They were hastily thrown together in wild approximations of bizarre relationships that came out of the mind of the owner. Cook books were interspersed with tomes on toxicology and poisons. Maybe this was a comment on the daughter's cooking. I do not know and probably will never know this. The magic books, for there were quite a few of them, were in a large, wooden orange crate in front of what was probably a bathroom at one point but now was hermetically sealed by thousands of old books. There were books in many foreign languages as well as thick 78 rpm recordings for immigrants in the 1920's issued in various languages by long gone, arcane record labels. I bought several for my listening pleasure. They are now all gone the result of my parents attempts to clean out their home.

At the time I created my own radio station in my basement bedroom.

The station lacked a transmitter, a microphone and anything else that might qualify it as a radio station. However, it did have a phonograph which played both 33 and 78 rpm records all of which came from the book store in Morristown.

I would carefully arrange the records by language and ethnicity. Then I would sit at my wooden student desk and design elaborate schedules for various programmes. For example, I had a Czech program. Why? Because I had a two-sided 78 rpm recording of Czech ( Bohemian) polkas. Then I would read aloud from NY Listy, a Czech paper from Manhattan which I had purchased on one of my trips into the city. Whether I pronounced the words right never crossed my mind.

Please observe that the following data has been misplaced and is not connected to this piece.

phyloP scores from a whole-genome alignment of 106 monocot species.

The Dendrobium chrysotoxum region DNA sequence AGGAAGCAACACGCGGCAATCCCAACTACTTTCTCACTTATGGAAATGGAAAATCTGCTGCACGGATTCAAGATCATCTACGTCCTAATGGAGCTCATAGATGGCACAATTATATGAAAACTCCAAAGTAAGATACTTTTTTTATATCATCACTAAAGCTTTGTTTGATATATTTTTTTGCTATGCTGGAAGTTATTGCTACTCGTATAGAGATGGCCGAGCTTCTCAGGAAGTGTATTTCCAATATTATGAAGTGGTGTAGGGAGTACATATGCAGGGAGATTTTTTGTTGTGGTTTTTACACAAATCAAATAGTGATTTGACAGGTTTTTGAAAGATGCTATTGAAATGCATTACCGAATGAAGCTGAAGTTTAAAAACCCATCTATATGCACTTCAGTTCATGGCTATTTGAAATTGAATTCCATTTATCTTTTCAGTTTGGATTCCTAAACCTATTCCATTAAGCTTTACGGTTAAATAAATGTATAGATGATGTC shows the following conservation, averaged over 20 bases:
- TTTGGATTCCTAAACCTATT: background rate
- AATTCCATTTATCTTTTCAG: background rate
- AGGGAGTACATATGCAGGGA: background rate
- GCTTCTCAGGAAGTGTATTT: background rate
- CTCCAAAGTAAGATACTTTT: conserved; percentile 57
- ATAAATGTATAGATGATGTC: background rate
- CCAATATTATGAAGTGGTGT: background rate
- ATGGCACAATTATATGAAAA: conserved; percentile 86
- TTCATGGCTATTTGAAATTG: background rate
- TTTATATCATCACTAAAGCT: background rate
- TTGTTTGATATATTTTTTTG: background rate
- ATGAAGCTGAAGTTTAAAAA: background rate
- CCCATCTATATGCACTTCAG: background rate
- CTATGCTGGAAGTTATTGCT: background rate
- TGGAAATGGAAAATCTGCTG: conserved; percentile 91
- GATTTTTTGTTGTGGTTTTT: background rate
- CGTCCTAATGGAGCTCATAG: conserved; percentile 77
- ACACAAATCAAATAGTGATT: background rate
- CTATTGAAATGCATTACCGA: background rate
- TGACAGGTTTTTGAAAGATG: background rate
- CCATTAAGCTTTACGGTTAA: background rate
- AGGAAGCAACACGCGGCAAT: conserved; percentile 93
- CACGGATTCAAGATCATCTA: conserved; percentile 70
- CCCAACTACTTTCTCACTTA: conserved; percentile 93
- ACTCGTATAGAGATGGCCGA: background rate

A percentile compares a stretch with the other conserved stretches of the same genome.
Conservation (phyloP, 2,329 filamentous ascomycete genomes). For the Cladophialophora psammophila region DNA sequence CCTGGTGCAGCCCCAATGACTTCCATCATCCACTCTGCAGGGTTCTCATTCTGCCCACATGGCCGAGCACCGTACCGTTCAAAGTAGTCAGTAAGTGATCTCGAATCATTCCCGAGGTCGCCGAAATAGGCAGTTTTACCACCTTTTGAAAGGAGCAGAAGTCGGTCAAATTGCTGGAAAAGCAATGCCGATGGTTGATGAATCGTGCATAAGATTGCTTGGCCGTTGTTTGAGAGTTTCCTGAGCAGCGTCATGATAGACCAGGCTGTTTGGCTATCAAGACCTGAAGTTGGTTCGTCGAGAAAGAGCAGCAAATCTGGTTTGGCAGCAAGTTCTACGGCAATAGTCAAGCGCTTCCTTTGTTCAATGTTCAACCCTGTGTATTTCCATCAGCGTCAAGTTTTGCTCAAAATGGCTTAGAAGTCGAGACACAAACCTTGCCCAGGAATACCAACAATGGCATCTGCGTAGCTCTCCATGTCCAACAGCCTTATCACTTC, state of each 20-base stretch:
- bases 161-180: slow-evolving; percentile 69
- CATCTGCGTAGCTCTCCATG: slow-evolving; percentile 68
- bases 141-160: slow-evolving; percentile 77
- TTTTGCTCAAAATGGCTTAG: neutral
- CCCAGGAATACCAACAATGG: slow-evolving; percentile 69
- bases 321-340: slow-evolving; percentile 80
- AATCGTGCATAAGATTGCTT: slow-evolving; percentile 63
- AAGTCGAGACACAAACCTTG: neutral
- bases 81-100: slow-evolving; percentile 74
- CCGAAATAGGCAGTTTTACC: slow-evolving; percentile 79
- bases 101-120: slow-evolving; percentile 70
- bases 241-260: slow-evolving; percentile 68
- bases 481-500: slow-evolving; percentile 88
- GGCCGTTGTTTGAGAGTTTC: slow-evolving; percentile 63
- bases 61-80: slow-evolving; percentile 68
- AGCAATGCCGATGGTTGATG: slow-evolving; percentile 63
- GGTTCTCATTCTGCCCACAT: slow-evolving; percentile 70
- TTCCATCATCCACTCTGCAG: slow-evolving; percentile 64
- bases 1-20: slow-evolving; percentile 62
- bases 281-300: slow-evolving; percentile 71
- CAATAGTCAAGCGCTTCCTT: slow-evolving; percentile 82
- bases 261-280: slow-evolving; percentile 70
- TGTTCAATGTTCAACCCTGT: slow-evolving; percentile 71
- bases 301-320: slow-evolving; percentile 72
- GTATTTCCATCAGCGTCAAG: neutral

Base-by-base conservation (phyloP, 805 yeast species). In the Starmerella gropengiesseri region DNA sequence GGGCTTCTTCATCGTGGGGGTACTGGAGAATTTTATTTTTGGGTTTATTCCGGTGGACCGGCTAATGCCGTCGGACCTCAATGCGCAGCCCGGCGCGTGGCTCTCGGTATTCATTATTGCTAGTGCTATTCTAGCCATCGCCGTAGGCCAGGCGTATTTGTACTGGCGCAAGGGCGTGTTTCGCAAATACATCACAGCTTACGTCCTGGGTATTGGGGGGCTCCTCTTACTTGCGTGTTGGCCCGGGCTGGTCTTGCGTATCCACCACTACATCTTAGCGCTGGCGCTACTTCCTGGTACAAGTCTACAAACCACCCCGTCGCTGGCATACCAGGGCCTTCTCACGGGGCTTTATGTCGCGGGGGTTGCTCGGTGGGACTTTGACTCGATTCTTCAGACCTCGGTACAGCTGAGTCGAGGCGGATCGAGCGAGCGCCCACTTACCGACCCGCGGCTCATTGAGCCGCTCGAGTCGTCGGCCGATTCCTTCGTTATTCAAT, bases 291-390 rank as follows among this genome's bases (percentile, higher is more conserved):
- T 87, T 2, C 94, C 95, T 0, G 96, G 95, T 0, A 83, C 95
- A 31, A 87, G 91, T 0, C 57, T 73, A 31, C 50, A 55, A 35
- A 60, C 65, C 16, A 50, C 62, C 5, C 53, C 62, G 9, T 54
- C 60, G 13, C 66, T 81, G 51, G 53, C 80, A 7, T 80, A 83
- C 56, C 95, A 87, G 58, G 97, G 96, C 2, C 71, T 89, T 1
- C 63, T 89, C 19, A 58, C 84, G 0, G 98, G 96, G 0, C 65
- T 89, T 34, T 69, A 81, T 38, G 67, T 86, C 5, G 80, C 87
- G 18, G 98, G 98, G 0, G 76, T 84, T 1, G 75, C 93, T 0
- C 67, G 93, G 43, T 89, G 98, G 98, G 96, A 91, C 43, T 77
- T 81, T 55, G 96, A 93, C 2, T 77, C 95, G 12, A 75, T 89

I was a Czech-language announcer while my friends, of whom I had none, got laid.
In my world everything was proceeding according to plan. What the plan was I never discovered but I enjoyed the trip while I transmitted in various languages to a universe of disincarnate beings.

I also had a 33 rpm recording of Lichtensteiner Polka sung in lusty German. This was the sole recording of the German sendung. For this programme I read aloud from the NY Staats-Zeitung, the local German rag. I read the same news over and over again. Since I understood none of it it really wasn't a problem from my end. What the listeners thought I can't say. Since they never provided any feedback this made things even easier.

It made for a perfect relationship which repeated itself innumerable times over much of the rest of my life.

(to be continued)